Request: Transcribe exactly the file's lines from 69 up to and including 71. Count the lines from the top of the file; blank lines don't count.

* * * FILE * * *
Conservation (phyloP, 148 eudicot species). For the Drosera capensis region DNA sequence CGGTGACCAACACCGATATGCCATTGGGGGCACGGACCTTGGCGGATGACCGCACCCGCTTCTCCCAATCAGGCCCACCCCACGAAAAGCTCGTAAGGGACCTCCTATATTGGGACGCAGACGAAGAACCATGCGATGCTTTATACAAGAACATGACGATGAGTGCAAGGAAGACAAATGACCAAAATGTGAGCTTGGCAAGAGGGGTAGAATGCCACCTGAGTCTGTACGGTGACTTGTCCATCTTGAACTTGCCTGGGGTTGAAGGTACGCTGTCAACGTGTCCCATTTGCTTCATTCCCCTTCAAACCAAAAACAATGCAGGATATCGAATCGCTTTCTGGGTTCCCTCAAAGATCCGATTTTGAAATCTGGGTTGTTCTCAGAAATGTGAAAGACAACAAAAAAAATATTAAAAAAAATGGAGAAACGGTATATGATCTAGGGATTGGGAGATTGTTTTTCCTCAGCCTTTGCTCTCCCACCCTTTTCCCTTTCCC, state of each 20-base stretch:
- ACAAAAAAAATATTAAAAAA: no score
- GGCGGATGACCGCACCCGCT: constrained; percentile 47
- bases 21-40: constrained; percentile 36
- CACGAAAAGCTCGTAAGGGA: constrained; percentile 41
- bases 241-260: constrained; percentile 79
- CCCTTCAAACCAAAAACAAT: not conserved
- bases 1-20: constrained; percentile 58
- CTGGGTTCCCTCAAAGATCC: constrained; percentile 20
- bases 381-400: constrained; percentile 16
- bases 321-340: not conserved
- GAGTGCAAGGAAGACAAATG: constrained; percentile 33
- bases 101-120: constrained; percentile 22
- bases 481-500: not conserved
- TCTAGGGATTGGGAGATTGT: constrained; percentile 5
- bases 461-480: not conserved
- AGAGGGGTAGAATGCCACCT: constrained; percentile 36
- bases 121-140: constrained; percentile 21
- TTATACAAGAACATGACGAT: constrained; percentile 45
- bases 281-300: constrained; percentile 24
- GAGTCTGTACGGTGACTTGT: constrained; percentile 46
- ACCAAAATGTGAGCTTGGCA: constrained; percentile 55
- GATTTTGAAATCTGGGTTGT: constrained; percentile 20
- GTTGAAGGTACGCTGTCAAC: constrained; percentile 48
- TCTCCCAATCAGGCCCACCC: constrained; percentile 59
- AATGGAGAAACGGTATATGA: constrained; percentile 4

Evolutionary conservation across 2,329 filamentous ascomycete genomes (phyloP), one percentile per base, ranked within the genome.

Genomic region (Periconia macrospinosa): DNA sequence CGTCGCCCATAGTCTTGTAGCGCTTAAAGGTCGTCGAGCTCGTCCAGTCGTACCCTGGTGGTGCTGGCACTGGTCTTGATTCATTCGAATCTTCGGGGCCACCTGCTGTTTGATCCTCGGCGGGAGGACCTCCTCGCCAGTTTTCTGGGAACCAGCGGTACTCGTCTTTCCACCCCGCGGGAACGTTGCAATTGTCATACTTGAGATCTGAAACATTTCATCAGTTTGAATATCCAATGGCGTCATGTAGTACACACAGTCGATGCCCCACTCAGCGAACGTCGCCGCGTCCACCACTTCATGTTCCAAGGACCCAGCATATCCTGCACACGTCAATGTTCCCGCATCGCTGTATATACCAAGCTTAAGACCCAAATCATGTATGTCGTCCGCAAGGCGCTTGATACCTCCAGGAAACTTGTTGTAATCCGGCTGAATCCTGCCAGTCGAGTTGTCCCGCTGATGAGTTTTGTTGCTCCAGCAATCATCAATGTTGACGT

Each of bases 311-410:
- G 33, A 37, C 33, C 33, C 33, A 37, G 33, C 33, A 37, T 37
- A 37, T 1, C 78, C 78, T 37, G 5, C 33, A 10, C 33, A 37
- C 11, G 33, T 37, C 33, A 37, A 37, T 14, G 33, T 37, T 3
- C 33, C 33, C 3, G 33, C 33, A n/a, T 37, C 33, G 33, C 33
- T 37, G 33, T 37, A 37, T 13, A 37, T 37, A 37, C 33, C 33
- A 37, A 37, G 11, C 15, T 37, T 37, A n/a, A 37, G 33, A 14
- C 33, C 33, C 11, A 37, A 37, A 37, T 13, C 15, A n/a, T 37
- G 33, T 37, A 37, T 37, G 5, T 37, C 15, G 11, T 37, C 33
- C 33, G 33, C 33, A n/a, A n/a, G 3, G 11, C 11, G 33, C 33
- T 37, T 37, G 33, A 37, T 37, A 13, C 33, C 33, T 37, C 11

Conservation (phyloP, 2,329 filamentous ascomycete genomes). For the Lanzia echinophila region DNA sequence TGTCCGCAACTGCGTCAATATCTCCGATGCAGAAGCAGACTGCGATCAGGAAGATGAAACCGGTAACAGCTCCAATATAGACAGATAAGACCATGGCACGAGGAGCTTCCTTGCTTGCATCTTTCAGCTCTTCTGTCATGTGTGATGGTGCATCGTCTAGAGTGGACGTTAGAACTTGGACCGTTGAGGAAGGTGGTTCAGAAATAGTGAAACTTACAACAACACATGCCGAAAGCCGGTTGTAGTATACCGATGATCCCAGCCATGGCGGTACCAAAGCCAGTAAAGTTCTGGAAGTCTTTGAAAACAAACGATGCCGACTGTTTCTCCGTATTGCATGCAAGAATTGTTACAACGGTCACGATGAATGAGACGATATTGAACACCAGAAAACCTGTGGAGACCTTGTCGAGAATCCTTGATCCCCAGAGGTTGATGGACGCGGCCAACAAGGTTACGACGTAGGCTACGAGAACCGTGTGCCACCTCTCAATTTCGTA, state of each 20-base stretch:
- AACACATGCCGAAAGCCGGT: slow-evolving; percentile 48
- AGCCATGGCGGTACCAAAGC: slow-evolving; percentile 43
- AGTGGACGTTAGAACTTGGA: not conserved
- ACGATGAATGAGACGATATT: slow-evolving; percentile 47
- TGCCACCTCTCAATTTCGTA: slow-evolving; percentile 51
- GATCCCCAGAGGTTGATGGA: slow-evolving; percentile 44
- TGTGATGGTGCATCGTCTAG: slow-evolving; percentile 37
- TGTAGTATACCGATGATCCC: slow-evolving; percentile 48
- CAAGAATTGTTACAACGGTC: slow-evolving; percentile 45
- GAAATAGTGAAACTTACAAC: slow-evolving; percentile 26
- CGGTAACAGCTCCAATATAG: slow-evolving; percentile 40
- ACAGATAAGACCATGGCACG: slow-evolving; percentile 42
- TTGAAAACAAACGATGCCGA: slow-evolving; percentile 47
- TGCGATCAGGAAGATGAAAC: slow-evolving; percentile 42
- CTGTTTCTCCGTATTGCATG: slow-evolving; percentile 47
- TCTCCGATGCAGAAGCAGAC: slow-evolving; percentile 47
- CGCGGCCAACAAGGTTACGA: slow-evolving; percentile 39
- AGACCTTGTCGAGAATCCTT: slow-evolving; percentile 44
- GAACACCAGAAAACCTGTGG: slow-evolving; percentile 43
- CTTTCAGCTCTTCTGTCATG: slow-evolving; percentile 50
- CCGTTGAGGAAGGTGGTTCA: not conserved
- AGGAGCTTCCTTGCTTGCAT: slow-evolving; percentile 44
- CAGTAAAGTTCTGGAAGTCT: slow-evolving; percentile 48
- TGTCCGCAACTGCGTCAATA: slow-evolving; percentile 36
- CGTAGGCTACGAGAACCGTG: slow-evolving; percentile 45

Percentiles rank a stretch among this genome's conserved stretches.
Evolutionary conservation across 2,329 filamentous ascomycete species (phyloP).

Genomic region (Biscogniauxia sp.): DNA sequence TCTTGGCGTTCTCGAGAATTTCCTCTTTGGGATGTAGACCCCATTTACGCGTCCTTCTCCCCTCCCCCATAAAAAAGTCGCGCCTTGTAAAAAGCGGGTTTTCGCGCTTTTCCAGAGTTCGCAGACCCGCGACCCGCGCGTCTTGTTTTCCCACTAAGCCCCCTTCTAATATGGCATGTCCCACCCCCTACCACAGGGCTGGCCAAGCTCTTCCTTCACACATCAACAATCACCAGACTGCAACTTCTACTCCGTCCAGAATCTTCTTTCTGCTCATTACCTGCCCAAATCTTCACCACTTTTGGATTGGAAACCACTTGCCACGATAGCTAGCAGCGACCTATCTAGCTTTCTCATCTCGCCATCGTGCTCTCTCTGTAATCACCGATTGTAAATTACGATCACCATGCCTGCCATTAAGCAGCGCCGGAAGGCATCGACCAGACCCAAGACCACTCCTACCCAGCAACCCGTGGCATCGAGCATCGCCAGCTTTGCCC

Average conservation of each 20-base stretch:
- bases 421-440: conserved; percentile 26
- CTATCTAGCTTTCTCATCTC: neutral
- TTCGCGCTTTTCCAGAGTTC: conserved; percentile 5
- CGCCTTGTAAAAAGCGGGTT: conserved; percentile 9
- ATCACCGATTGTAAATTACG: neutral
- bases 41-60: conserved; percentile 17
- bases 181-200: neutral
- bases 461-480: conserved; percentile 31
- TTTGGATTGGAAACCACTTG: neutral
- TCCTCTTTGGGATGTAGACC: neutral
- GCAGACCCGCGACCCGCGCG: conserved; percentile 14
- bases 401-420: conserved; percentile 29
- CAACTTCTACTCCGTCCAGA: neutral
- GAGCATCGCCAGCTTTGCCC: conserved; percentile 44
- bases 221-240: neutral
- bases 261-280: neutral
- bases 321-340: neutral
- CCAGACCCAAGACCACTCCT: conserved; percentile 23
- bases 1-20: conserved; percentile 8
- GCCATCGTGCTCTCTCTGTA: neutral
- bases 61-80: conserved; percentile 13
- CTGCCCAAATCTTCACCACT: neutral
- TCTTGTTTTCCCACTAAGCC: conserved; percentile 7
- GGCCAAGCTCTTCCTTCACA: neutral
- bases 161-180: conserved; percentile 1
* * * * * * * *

Average conservation of each 20-base stretch:
- bases 421-440: conserved; percentile 26
- CTATCTAGCTTTCTCATCTC: neutral